Wednesday, September 12, 2012
The following question from a new friend I met at this week's QDMA meeting and my answer were posted on this TnDeer thread. I get asked versions of this question often by folks who can't get to their hunting property to scout during the week , so I thought I would post it here for others who don't follow TnDeer.
Originally Posted By: Football Hunter:
We talked some at the meeting,but really interested in trying to learn how to hunt the dominant tree.
Ive done my own thing for years,and I see plenty of deer,but its always just a gut reaction,something like "this looks like where a deer will be" kind of thing.
It has worked ok,but with all those acres of hardwoods behind me on my lease,seems like a perfect oppurtunty to look for dominate trees.
The main problem I see from listening to you is.........what I discover this saturday,wont really be good for next saturday most likely right?
My place is about 1.5 hours from my house,which I actually love. Little get away each trip.
So,my thought is to hunt on Saturday morning in a spot I am confident in,assuming the wind is right,funnel,saddle,leads to oaks and a food plot,kind of the perfect storm type place,and its near some thick stuff.Then when Im done,go check out some ridgetop fingers and look for hot action near some of the white oaks.
Question,does the time of year dictate anything to you as far as ways to narrow down things,north facing,west facing etc?High,low?There are so many w/os ,just wondering a way to narrow it down some.And yeas,Im partial to white oaks,chinkapins,for whatever reason.
Nice meeting you the other night. Glad you could come.
You are correct, the dominant tree they are feeding on this week will likely be old news next week. Not necessarily though, it depends on how much food is available there and what has changed since last week. If the tree is still dropping nuts, there is a good chance the deer will still be feeding there.
Before I got in the land business and was working a corporate job, I didn't have the flexibility to go scout during the week. I would usually just hunt a spot on Saturday morning that was good the week before or someplace else that either had produced before or that I had some reason to think might be good. Basically, hoping to get lucky - which I usually didn't.
If I wasn't seeing activity by 8 or 9 at the latest, I would get down and start scouting for Saturday night and Sunday morning, which is when I killed the majority of the deer.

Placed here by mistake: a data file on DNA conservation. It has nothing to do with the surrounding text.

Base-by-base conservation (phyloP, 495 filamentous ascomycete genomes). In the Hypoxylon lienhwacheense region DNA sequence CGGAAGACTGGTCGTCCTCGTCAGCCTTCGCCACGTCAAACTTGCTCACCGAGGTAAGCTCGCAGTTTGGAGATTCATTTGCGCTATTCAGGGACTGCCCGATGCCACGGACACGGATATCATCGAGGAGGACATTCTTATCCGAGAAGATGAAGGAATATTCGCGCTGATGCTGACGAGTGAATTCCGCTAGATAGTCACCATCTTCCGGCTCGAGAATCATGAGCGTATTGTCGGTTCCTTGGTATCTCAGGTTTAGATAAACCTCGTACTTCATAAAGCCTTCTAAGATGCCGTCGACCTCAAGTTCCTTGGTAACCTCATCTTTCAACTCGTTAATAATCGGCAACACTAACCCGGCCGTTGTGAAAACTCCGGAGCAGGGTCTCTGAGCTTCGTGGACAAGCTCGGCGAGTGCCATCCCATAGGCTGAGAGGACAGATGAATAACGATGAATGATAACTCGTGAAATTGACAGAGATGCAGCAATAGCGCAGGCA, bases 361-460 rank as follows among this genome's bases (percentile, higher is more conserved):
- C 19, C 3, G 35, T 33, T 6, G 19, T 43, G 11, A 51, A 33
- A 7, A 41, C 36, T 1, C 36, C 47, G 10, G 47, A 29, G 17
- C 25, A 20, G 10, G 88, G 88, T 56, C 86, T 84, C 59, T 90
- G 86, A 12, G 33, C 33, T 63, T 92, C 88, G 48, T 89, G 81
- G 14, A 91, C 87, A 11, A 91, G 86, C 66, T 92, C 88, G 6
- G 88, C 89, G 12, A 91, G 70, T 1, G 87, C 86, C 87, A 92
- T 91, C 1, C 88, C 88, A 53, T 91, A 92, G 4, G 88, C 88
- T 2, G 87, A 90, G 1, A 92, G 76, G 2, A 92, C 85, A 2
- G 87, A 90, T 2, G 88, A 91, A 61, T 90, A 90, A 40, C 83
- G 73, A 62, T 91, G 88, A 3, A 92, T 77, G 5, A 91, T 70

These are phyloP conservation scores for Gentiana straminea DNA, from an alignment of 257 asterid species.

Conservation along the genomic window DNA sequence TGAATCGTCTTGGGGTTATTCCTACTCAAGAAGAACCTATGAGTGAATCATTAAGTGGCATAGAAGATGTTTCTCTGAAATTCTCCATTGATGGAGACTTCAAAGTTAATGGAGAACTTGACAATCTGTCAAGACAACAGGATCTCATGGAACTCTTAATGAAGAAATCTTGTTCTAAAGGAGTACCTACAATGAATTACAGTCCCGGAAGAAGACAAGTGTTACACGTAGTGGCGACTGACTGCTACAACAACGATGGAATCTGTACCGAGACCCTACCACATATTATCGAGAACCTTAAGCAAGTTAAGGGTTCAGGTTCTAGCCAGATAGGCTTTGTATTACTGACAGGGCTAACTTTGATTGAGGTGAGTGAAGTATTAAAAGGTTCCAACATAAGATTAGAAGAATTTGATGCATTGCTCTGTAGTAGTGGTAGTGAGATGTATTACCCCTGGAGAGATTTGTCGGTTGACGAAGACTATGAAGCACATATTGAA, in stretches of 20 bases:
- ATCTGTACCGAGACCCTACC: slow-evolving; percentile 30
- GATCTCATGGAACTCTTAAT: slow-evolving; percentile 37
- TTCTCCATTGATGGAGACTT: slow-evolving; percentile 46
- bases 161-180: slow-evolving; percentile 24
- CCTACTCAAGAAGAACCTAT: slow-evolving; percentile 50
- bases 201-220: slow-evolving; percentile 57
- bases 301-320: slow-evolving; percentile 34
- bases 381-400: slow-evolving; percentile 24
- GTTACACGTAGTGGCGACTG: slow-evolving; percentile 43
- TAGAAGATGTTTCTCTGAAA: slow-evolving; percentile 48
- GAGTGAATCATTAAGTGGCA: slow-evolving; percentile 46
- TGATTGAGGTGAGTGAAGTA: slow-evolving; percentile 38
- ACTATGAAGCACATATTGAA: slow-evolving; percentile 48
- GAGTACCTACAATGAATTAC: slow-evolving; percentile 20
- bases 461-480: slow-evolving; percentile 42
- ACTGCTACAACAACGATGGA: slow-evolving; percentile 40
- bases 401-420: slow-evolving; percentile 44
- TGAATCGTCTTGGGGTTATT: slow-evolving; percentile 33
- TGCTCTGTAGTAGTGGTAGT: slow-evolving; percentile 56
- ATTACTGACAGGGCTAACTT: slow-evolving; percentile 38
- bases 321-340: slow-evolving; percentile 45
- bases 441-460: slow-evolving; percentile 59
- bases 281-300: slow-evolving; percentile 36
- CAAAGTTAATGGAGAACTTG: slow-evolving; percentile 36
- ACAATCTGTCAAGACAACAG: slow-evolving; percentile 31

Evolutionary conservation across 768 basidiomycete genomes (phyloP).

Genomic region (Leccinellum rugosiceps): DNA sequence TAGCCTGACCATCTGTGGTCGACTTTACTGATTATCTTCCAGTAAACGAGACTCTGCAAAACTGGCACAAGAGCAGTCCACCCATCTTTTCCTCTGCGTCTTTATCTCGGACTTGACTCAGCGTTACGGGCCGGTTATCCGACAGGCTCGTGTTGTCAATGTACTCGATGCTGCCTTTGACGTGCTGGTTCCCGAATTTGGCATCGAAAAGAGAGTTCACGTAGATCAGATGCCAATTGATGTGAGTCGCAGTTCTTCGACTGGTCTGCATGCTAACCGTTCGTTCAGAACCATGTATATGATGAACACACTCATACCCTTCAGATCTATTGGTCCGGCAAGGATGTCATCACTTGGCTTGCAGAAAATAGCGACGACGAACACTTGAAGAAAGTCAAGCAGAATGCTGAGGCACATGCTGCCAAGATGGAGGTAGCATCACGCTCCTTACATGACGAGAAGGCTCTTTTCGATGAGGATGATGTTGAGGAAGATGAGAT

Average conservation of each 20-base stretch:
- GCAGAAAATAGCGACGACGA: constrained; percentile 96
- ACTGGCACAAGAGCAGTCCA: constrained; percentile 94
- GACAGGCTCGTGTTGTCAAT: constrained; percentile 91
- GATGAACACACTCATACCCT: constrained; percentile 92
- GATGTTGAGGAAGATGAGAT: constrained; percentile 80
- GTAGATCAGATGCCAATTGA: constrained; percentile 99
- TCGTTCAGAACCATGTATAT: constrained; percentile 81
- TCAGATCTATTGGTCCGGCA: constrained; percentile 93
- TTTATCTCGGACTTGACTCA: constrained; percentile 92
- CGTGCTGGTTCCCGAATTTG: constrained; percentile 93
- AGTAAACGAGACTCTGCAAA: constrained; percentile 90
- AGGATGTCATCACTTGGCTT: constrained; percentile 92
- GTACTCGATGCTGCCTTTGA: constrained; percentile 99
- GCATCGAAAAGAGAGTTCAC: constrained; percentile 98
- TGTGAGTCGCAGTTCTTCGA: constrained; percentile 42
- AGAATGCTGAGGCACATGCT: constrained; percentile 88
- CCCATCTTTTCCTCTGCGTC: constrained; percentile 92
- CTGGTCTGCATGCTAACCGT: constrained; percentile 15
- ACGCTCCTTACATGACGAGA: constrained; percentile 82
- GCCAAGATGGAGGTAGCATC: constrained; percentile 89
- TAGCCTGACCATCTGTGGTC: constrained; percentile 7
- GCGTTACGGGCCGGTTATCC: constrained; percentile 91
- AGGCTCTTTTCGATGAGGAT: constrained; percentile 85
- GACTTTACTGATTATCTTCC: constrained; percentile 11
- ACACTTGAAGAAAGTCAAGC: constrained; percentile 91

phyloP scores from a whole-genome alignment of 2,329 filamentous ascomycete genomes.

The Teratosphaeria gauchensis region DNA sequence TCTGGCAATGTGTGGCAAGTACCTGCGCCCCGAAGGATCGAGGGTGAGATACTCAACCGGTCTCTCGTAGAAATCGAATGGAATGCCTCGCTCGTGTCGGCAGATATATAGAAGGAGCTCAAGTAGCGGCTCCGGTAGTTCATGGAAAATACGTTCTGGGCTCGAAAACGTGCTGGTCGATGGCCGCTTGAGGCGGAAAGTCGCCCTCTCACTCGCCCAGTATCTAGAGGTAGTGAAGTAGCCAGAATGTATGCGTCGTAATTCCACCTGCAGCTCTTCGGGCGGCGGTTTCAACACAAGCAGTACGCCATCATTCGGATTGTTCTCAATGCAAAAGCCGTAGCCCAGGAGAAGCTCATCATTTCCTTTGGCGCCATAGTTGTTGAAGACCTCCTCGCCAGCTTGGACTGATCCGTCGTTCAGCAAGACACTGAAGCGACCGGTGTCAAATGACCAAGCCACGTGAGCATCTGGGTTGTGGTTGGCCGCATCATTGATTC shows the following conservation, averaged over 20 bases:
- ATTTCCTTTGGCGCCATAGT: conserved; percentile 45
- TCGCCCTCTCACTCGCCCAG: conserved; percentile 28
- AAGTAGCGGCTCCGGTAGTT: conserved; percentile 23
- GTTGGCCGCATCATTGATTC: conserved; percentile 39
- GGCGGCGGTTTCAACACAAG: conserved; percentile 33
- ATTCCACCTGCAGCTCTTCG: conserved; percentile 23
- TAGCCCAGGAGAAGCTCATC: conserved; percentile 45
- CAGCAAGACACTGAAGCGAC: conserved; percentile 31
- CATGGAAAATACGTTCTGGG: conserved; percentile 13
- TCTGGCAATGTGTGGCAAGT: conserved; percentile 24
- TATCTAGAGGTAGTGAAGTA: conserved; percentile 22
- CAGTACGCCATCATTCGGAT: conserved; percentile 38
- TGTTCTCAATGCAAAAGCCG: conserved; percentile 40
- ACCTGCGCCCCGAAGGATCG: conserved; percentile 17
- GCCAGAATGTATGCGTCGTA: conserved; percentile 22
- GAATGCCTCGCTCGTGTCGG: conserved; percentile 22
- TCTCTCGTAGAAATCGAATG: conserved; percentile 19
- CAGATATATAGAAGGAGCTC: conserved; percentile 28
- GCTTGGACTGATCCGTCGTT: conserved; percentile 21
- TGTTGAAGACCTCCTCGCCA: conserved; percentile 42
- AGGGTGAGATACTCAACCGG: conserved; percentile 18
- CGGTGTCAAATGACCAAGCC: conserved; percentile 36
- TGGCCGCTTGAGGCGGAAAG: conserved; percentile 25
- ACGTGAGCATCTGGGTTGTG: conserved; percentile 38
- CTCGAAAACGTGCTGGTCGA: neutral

As far as where to look... That's where you have to rely on your knowledge of the terrain, what trees are dropping nuts, where the deer are at night, where they go during the day, and whatever else dictates their behavior on your land.
Scouting near fields and thick cover, around saddles, on converging ridges, near funnels are all good starting points. Remember, deer will feed on trees that are near where they want to be any way.
If they are in fields during the night look for the tracks of where they leave those fields and backtrack from there into the woods. If they are going to an overgrown area to hide during the day, figure out where they are most likely to enter it and work back toward the direction they are likely coming from.
Like I said the other night, the most important thing is to constantly be asking yourself "why". Why is there a track here, why are those leaves scuffed up, why is there a rub there, why was that deer standing where it was when I jumped it? The answers to all those "why" questions will lead you to recognizing patterns that you can apply toward narrowing down where to scout.
That said, the most fundamental advice I could give you is to use your ears. Stop and listen often. When you hear nuts falling, go check under that tree. If you find a lot of sign, figure out how you want to hunt it and do so ASAP. If you see some sign, but not enough to get you excited, look around and see if nearby trees are getting hit harder, or maybe even the other side of the tree you are checking is getting hit. Also notice what characteristics that particular spot has that other places have then check them. If you don't see any sign, don't get discouraged, just keep moving. Eventually, you will find what you are looking for.
All else being equal, if white oaks or chinkapins are dropping, that is most likely where the deer will be. When they stop dropping, the deer will go to the various species of reds. Learn which one they seem to prefer and look for others.
It may seem like a lot of work, but trust me, when you get the hang of it, you will probably enjoy the scouting more than the shooting. In my mind, hunting takes place before you climb into your stand. Everything after that is just shooting.